Former Zappos CEO died in November fire
LAS VEGAS (KLAS) — Former Zappos CEO Tony Hsieh had retreated to a shed at a Connecticut home after a fight with his girlfriend and was using a propane heater to stay warm before the fire that killed him, the I-Team confirmed Tuesday.
Investigators in New London, Connecticut, said Hsieh was in a storage room with a 20-pound propane tank at the time of the Nov. 18 fire. Hsieh died in Connecticut on Friday, Nov. 27 after being rescued from the fire. He was 46.
VIDEO: Body camera video of firefighters responding to blaze.
“The tank was venting product” after Hsieh was pulled from the home, a report said. Hsieh died from complications of smoke inhalation, according to the Connecticut Office of the Medical Examiner, though the report was not complete Tuesday.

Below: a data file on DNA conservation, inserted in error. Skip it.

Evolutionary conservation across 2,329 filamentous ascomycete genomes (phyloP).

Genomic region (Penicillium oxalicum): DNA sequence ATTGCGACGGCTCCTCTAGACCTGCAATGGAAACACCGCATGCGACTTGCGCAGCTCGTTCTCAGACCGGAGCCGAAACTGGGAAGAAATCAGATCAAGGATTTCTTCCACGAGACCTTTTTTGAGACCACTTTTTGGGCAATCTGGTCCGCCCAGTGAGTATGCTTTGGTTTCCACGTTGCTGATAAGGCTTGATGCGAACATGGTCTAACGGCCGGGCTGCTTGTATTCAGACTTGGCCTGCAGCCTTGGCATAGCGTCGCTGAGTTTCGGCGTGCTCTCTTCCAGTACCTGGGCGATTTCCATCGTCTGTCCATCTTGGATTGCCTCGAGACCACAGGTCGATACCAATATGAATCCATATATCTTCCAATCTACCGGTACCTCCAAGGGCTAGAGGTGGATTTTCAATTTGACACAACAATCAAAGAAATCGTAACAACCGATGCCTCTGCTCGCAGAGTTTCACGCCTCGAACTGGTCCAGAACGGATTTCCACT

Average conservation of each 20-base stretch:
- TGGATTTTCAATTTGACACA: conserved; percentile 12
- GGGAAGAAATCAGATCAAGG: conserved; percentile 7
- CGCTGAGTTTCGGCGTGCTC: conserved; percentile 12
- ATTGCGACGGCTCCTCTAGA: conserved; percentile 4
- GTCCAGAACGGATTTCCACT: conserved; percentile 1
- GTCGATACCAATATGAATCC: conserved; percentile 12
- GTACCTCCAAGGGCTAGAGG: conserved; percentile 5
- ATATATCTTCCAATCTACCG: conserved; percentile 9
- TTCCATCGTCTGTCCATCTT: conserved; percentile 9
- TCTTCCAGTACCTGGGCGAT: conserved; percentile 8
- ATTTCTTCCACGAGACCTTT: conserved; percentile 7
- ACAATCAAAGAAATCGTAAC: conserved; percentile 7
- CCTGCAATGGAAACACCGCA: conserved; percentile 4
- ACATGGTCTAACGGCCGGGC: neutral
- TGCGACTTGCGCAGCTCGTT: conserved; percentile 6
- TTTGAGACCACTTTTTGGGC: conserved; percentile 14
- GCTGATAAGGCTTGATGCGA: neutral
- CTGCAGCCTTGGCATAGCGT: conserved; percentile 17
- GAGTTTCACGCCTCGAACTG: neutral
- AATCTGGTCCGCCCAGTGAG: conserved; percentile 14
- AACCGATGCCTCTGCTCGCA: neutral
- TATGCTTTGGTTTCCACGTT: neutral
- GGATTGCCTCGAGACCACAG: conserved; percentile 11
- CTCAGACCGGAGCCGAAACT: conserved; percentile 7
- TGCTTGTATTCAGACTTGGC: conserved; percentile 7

According to witness reports, Hsieh was lying in a storage area with a blanket near candles.
Firefighters were called to the home at 500 Pequot Ave. around 3:30 a.m. on Nov. 18. The three-story waterfront home contains guest quarters on the basement level. That level opens up to a pool area behind the house, records obtained by the I-Team show. A storage area, which looks like a shed, is attached to the back of the building on that level.
SLIDESHOW: Photos released by New London Fire Department showing the home and fire damage in the shed.
Fire officials previously told the I-Team they had to force their way into the storage area and pull Hsieh out.
Video footage obtained by investigators shows friends bringing Hsieh whip-its and a whip-it canister, the report said.
Last month, a judge named Hsieh’s father and brother as special administrators to his estate since the entrepreneur did not have a will. In a statement provided to the I-Team after his death, Hsieh’s family thanked the community for its “outpouring of love and respect.”
Hsieh led retail giant Zappos for 20 years and retired as CEO back in August. He played a pivotal role in the revitalization of downtown Las Vegas and had an estimated net worth in the hundreds of millions of dollars.